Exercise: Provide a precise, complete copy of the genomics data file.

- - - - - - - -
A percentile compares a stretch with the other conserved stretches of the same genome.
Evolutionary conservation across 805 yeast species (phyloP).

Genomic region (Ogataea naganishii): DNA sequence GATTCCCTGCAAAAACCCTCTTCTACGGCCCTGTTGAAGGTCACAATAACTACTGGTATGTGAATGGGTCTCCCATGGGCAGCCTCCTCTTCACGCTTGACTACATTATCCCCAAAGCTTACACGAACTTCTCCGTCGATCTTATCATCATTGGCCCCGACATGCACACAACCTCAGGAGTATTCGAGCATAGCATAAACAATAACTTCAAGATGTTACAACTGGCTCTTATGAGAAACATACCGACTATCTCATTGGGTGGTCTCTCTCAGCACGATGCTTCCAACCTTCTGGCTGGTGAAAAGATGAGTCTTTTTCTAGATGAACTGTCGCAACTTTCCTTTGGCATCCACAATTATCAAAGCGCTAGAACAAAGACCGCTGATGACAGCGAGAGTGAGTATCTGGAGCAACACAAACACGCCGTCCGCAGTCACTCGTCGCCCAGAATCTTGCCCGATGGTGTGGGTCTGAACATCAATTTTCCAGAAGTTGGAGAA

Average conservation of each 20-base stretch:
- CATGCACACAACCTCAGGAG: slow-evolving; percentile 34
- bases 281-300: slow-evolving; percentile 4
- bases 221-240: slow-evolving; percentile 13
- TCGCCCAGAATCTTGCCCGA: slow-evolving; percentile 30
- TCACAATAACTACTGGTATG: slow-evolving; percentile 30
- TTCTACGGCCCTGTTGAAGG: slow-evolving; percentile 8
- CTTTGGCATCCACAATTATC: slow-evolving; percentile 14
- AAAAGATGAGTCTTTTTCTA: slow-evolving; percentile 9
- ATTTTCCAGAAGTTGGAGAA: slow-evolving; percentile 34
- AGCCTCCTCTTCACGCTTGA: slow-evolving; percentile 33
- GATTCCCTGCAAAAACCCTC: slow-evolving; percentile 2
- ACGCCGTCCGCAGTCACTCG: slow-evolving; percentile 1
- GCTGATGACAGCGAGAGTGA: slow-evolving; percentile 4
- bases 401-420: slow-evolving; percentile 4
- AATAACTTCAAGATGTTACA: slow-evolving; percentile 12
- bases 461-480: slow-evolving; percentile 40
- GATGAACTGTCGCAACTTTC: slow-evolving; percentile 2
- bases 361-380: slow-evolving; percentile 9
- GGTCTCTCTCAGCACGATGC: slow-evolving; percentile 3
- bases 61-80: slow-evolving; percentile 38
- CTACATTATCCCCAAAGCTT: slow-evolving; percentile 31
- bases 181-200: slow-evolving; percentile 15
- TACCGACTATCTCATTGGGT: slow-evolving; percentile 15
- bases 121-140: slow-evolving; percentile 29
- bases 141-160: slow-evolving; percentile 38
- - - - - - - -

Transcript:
A percentile compares a stretch with the other conserved stretches of the same genome.
Evolutionary conservation across 805 yeast species (phyloP).

Genomic region (Ogataea naganishii): DNA sequence GATTCCCTGCAAAAACCCTCTTCTACGGCCCTGTTGAAGGTCACAATAACTACTGGTATGTGAATGGGTCTCCCATGGGCAGCCTCCTCTTCACGCTTGACTACATTATCCCCAAAGCTTACACGAACTTCTCCGTCGATCTTATCATCATTGGCCCCGACATGCACACAACCTCAGGAGTATTCGAGCATAGCATAAACAATAACTTCAAGATGTTACAACTGGCTCTTATGAGAAACATACCGACTATCTCATTGGGTGGTCTCTCTCAGCACGATGCTTCCAACCTTCTGGCTGGTGAAAAGATGAGTCTTTTTCTAGATGAACTGTCGCAACTTTCCTTTGGCATCCACAATTATCAAAGCGCTAGAACAAAGACCGCTGATGACAGCGAGAGTGAGTATCTGGAGCAACACAAACACGCCGTCCGCAGTCACTCGTCGCCCAGAATCTTGCCCGATGGTGTGGGTCTGAACATCAATTTTCCAGAAGTTGGAGAA

Average conservation of each 20-base stretch:
- CATGCACACAACCTCAGGAG: slow-evolving; percentile 34
- bases 281-300: slow-evolving; percentile 4
- bases 221-240: slow-evolving; percentile 13
- TCGCCCAGAATCTTGCCCGA: slow-evolving; percentile 30
- TCACAATAACTACTGGTATG: slow-evolving; percentile 30
- TTCTACGGCCCTGTTGAAGG: slow-evolving; percentile 8
- CTTTGGCATCCACAATTATC: slow-evolving; percentile 14
- AAAAGATGAGTCTTTTTCTA: slow-evolving; percentile 9
- ATTTTCCAGAAGTTGGAGAA: slow-evolving; percentile 34
- AGCCTCCTCTTCACGCTTGA: slow-evolving; percentile 33
- GATTCCCTGCAAAAACCCTC: slow-evolving; percentile 2
- ACGCCGTCCGCAGTCACTCG: slow-evolving; percentile 1
- GCTGATGACAGCGAGAGTGA: slow-evolving; percentile 4
- bases 401-420: slow-evolving; percentile 4
- AATAACTTCAAGATGTTACA: slow-evolving; percentile 12
- bases 461-480: slow-evolving; percentile 40
- GATGAACTGTCGCAACTTTC: slow-evolving; percentile 2
- bases 361-380: slow-evolving; percentile 9
- GGTCTCTCTCAGCACGATGC: slow-evolving; percentile 3
- bases 61-80: slow-evolving; percentile 38
- CTACATTATCCCCAAAGCTT: slow-evolving; percentile 31
- bases 181-200: slow-evolving; percentile 15
- TACCGACTATCTCATTGGGT: slow-evolving; percentile 15
- bases 121-140: slow-evolving; percentile 29
- bases 141-160: slow-evolving; percentile 38